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shalomjj
09-16-2016, 05:37 PM
Is adjusting the saddle the best way to fix a slightly flat intonation or would the nut be a factor as well?

anthonyg
09-16-2016, 09:52 PM
Both the nut and the saddle are factors. Which one you adjust depends on which one is at fault;)

Which isn't always easy to know. If its open position notes that are flat or sharp then its good to adjust the nut. If the intonation is flat or sharp at the 12th fret then adjusting the saddle is a good place to look but both are always a factor.

I start by measuring up the instrument to see if I can notice a variation in the measurements that may be the cause.

Before I get too long winded. How good are you with measuring things and do you have a good steel rule that's long enough?

Anthony

shalomjj
09-16-2016, 11:53 PM
Thanks Anthony! I have my engineers ruler and am glad to hear some advice. I have set up ukes before and usually the problem is it being too sharp. I measured the action at saddle and it is 2mm so raising it might help. But, in comparing my tenor that is flat with another use in perfect intonation, I noticed the nut spacing to the first fret is a bit shorter. I don,t know if there is a way one can compensate the nut? Please share your method of setting up a uke :iwant:

anthonyg
09-17-2016, 02:07 AM
OK, String height is a small factor, what's a bigger factor is the distance of the nut and saddle from the centre of the 12th fret.

First, what is the instruments, Nominal scale length?

ACTUAL scale length is the nominal scale length + compensation. This can be broken down further to be the distance from inside the nut to the centre of the 12th fret x 2 + compensation.

The centre of the 12th fret should in theory be exactly in the middle of the string length, however this theoretical scale length is dependant on theoretically perfect strings. Since strings aren't "perfect", compensation at the saddle is introduced to correct the tuning (intonation) of the instrument.

OK, if an instrument is built to theory, then the intonation (tuning) will go sharp. To correct this the saddle is placed further away from the centre of the 12th than theory dictates. If the saddle is placed TOO far away, then the intonation goes flat.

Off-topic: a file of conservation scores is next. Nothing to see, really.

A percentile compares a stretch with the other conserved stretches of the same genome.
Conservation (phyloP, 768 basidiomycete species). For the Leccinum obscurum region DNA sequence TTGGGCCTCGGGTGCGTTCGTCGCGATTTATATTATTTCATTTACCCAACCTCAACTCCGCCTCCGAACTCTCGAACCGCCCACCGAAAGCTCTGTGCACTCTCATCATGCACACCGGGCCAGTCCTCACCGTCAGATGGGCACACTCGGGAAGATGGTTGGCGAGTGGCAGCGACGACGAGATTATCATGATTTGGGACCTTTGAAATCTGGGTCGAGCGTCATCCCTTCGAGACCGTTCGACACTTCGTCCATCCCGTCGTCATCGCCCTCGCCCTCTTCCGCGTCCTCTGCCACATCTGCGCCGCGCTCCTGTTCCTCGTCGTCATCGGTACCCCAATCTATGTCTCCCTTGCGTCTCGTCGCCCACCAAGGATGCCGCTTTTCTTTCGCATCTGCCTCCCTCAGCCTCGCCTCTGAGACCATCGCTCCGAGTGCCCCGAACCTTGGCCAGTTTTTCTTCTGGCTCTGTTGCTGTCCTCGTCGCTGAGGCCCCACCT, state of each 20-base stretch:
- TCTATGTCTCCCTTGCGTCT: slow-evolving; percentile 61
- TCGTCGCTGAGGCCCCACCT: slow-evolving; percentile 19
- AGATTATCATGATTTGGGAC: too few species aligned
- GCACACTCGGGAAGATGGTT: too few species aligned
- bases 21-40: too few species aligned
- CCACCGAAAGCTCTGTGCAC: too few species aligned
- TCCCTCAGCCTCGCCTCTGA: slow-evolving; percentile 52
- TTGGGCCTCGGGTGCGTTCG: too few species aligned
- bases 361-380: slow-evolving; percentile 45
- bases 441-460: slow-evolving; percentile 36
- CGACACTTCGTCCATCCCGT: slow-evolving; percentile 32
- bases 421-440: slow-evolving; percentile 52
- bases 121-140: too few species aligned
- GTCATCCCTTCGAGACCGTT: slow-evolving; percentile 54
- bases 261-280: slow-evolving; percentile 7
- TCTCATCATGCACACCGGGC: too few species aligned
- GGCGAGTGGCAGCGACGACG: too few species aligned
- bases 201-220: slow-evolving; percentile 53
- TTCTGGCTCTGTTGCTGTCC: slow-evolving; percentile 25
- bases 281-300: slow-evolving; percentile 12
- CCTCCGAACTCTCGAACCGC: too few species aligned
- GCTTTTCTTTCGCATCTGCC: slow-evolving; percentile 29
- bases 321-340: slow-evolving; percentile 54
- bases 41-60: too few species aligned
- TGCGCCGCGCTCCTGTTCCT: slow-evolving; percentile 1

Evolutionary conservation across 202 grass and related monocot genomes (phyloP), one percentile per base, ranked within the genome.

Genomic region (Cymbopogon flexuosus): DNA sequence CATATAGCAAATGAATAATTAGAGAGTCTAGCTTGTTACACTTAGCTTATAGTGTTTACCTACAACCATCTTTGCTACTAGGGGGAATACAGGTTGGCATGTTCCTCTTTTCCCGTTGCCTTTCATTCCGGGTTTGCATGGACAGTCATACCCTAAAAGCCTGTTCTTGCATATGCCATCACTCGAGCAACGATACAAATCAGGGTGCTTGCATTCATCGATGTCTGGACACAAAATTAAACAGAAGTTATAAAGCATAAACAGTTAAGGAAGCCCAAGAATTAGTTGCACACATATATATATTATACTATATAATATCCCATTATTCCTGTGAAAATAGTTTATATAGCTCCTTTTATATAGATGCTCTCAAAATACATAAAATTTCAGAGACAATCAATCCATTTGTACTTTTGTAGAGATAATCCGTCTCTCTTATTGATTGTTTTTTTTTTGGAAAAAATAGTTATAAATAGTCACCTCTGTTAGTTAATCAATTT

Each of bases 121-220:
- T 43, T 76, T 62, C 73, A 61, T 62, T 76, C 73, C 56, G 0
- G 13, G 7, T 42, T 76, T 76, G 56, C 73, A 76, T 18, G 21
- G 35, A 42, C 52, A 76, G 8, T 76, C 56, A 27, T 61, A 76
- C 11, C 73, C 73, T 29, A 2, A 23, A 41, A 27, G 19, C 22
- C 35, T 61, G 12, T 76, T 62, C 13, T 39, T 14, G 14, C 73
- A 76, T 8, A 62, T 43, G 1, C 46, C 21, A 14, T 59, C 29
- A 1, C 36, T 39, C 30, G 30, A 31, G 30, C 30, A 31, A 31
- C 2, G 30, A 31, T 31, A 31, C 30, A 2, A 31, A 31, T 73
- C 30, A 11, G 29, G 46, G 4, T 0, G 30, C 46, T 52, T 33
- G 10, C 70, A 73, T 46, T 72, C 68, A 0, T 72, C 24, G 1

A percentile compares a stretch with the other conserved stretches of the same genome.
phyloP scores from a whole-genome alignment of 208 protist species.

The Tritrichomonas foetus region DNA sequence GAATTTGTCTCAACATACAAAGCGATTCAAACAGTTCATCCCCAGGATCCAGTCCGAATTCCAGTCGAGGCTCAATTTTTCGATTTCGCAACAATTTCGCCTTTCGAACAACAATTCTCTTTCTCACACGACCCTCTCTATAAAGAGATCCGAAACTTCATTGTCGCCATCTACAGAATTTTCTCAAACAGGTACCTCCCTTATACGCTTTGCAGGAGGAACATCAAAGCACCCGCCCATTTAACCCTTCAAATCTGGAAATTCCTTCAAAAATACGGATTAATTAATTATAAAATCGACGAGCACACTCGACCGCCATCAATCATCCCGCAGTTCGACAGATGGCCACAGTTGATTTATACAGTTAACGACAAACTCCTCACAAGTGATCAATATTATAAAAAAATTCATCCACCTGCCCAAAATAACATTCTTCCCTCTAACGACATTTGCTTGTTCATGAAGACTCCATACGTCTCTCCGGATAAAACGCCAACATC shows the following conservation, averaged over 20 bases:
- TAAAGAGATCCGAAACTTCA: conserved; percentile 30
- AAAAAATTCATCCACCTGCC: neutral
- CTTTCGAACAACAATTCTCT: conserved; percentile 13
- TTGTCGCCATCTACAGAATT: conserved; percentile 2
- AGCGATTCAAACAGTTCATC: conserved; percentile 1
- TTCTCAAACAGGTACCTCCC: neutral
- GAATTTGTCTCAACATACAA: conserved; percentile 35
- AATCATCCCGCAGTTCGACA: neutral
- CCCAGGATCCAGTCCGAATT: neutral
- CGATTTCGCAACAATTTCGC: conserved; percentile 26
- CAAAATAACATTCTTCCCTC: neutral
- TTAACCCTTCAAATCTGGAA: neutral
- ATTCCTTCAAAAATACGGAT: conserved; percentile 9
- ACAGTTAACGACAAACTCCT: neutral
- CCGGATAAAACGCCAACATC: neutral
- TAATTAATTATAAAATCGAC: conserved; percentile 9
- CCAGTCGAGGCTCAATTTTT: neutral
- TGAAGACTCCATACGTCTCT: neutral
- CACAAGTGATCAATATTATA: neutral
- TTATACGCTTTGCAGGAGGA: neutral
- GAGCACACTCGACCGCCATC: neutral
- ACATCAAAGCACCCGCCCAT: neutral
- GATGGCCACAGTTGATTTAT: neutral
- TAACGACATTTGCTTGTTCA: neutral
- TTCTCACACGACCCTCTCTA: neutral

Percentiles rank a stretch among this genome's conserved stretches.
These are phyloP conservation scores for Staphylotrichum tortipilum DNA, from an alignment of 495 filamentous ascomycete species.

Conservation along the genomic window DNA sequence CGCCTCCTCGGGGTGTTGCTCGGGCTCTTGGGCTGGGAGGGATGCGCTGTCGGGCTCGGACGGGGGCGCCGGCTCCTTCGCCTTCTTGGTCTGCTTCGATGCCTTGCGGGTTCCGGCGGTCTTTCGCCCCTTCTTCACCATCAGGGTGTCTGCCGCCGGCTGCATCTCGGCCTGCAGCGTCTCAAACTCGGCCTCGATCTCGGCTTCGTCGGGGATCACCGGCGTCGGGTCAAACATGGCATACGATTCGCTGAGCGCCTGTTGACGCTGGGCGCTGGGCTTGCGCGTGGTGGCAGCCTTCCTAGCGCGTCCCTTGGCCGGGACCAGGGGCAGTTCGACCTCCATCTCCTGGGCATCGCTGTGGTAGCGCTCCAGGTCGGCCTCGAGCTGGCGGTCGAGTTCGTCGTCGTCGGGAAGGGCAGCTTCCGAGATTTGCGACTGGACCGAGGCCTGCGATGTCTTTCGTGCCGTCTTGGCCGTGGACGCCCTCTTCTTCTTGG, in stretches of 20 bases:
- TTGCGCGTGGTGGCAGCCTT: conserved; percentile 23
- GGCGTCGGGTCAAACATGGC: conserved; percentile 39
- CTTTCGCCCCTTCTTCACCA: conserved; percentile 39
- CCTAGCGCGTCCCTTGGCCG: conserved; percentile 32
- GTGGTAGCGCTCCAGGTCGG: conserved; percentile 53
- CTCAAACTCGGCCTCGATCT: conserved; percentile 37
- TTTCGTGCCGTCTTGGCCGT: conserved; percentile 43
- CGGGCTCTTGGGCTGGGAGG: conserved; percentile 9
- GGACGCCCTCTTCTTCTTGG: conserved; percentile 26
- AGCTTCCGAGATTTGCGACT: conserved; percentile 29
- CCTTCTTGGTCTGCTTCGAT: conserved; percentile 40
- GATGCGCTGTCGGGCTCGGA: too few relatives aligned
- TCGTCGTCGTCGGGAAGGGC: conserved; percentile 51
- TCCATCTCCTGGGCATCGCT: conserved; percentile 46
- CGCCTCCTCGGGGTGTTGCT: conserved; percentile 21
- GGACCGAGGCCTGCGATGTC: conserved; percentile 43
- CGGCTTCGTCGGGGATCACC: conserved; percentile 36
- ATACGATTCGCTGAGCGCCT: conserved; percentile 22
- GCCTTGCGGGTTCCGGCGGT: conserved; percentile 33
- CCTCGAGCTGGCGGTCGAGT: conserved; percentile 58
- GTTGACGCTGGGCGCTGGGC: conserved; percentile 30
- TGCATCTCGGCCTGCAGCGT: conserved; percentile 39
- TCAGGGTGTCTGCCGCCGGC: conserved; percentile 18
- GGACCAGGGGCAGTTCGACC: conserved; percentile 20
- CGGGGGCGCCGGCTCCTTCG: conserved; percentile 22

That's the simple answer.

Now this "simple" position is complicated because the placement of the nut is a factor just as the placement of the saddle is a factor.
So, move the saddle away from the 12th fret, you flatten the intonation, move the saddle towards the 12th fret, you sharpen the intonation.

At the nut, move the nut away from the 12th fret, you sharpen the intonation, move the nut towards the 12th fret, you flatten the intonation.

So, what's the nominal scale length of the instrument? Measure both ways from the centre of the 12th fret. Are the contact points where they are supposed to be? Are they closer, are they further away?

Anthony

shalomjj
09-17-2016, 05:42 AM
Thanks Anthony. I measured and used the Stewart Mac fret calculator. The distance is too small on the first fret. I found a bone nut that has a slanted edge and may try to reverse this to make a compensated nut which might just do the trick. Only $3 for the part plus a new saddle.

anthonyg
09-17-2016, 06:21 AM
Thanks Anthony. I measured and used the Stewart Mac fret calculator. The distance is too small on the first fret. I found a bone nut that has a slanted edge and may try to reverse this to make a compensated nut which might just do the trick. Only $3 for the part plus a new saddle.

I'm glad I helped. Its always a balance between nut placement and saddle placement. I find that having the nut just a fraction closer (which flattens the intonation) to be helpful as its common for the intonation in the open position to go sharp, but we are talking about very small adjustments.

I've just about corrected the intonation on ukuleles that didn't have any saddle compensation by introducing the compensation at the nut.

Also, since the saddle is too close, its possible to take a dremel tool to the nut and take the contact point back (slowly) at each string until the strings are right individually. You will find that the outer two strings will usually need to be closer to the 12th fret than the centre two strings need to be.

Anthony